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  • Redirecting All Web Requests to the WWW. DNS Entry for Your Web Site
    11/20/2011 10:14PM

    If you would like to redirect all non 'www' requests for pages on your site to the 'www' dns entry add the following to your .htaccess file in the document root of your site:

    RewriteEngine On
    RewriteCond %{HTTP_HOST} !^www\.
    RewriteRule ^(.*)$ http://www.%{HTTP_HOST}/$1 [R=301,L]

  • Enabling Parsing and Processing of PHP code in Files With .html Extensions for GoDaddy.com Hosting Accounts
    11/20/2011 9:43PM

    There are times when a web master will want to have the default file extension for a given website stay consistent regardless of how the files are preprocessed on the server-side or what server-side scripting language is being used.

    To set up your GoDaddy.com 4GH, Linux hosted account to parse PHP code in .html files, do the following:

    1. Log in to your account.
    2. Go to the control panel for the web site in question.
    3. In the control panel click on the 'Settings' sub-section.
    4. Click on the 'File Extensions Management' icon/link.
    5. Click on the 'Custom Extensions' link in the left-hand column.
    6. Click on 'New Extension' in the upper right of the page.
    7. Enter '.html' for the extension, and select 'PHP 5.x.x' from the drop-down.
    8. Click 'OK'
    Once you click the 'OK' button you can now add PHP code to your .html files.
  • Cloned VMware CentOS6 Server and "device eth0 does not seem to be present, delaying initialization" Error
    11/17/2011 3:31PM
    Recently, I cloned a vmware install of CentOS6 and after firing up the clone and trying to start networking received the error: "device eth0 does not seem to be present, delaying initialization"

    It turns out that the NIC on the cloned machine was being renamed and registered to eth1.

    To list the current ethn devices:

    # ls /sys/class/net
    eth1 lo

    There is a device manager, udev, which stores the settings from the NIC of the vm prior to the cloning process.  When you clone a vm it also changes the mac address of the NIC and as a result the vm sees it as a new NIC and assigns it to /dev/eth1.

    As a result, we now have to edit the udev config file as well as the ifcfg-eth0 file to get the newly update virtual NIC card to operate on the eth0 device.

    First, edit: /etc/udev/rules.d/70-persistent-net.rules

    # This file was automatically generated by the /lib/udev/write_net_rules
    # program, run by the persistent-net-generator.rules rules file.
    # You can modify it, as long as you keep each rule on a single
    # line, and change only the value of the NAME= key.

    # PCI device 0x15ad:0x07b0 (vmxnet3) (custom name provided by external tool)
    SUBSYSTEM=="net", ACTION=="add", DRIVERS=="?*", ATTR{address}=="00:50:56:bc:00:45", ATTR{type}=="1", KERNEL=="eth*", NAME="eth0"

    # PCI device 0x15ad:0x07b0 (vmxnet3)
    SUBSYSTEM=="net", ACTION=="add", DRIVERS=="?*", ATTR{address}=="00:50:56:bc:00:46", ATTR{type}=="1", KERNEL=="eth*", NAME="eth1"

    Delete the first SUBSYSTEM entry in the file.

    Update the 'eth1' attribute in the remaining entry to 'eth0'

    Edit /etc/sysconfig/network-scripts/ifcfg-eth0

    . Change the HWADDR to match the new mac address listed in the newly edited 70-persistent-net.rules file.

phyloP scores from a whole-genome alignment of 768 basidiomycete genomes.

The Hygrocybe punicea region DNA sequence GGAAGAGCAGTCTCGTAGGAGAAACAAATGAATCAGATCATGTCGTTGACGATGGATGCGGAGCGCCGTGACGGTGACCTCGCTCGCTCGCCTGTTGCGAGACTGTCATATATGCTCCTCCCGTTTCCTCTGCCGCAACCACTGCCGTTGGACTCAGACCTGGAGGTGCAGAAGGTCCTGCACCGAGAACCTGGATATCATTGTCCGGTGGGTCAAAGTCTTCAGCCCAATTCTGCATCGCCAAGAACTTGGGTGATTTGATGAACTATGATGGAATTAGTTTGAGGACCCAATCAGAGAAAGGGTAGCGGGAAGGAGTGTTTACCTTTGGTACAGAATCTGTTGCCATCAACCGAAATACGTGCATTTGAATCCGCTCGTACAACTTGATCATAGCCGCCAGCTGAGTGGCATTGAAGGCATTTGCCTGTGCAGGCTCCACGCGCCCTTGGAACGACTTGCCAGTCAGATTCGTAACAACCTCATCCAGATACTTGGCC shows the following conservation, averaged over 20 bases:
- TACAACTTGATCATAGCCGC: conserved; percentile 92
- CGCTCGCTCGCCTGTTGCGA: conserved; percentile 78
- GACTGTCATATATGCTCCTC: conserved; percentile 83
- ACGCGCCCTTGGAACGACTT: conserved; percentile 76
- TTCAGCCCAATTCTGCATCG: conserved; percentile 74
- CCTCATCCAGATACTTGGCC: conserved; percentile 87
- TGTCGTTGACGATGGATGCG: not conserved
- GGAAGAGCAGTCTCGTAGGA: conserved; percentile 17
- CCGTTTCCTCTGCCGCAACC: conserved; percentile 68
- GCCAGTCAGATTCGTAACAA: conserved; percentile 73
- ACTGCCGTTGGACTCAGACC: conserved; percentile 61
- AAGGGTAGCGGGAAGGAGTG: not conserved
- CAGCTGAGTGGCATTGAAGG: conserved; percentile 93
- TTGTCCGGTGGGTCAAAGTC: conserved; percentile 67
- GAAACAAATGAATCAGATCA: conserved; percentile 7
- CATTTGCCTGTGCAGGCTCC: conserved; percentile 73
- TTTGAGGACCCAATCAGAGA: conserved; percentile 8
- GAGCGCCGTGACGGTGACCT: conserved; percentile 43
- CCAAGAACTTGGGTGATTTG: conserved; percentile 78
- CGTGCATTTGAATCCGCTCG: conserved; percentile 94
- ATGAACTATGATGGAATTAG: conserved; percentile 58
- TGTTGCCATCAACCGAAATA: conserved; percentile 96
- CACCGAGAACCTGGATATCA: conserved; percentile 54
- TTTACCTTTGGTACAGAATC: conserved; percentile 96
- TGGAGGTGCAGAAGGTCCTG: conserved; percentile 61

• Java: Capitalize the First Letter in a String
    11/14/2011 1:15PM

    A seemingly trivial task, but worth jotting down for future reference.

    String sourceString = "this is some string";
    String convertedString = String.format("%s%s", Character.toUpperCase(sourceString.charAt(0)), sourceString.substring(1));

  • Java: How To Use RandomAccessFile and FileChannel to Write to a Specific Location in a File
    10/06/2011 11:32AM

    If there is ever a need to write bytes to a specific location to an existing file, here is an example of how to use the RandomAccessFile and FileChannel Java classes to do so:

    import java.io.File;
    import java.io.FileNotFoundException;
    import java.io.IOException;
    import java.io.RandomAccessFile;
    import java.nio.ByteBuffer;
    import java.nio.channels.FileChannel;

     * Will write bytes to the beginning of an existing file.
     * @author Ryan Chapin
    public class RandomAccessFileTest {

        public static void main(String[] args) {

            // Generate input string and the ByteBuffer for it
            String stringToInsert = "This is a string to insert into a file.";
            byte[] answerByteArray = stringToInsert.getBytes();
            ByteBuffer byteBuffer = ByteBuffer.wrap(answerByteArray);

            File fileToModify = new File("/path/to/file");

            RandomAccessFile randomAccessFile = null;
            try {
                randomAccessFile = new RandomAccessFile(fileToModify, "rw");
            } catch (FileNotFoundException e1) {
                // TODO error handling and logging

            FileChannel outputFileChannel = randomAccessFile.getChannel();

            // Move to the beginning of the file and write out the contents
            // of the byteBuffer.
            try {

                while(byteBuffer.hasRemaining()) {
            } catch (IOException e) {
                // TODO error handling and logging

            try {
            } catch (IOException e) {
                // TODO error handling and logging

            try {
            } catch (IOException e) {
                // TODO error handling and logging

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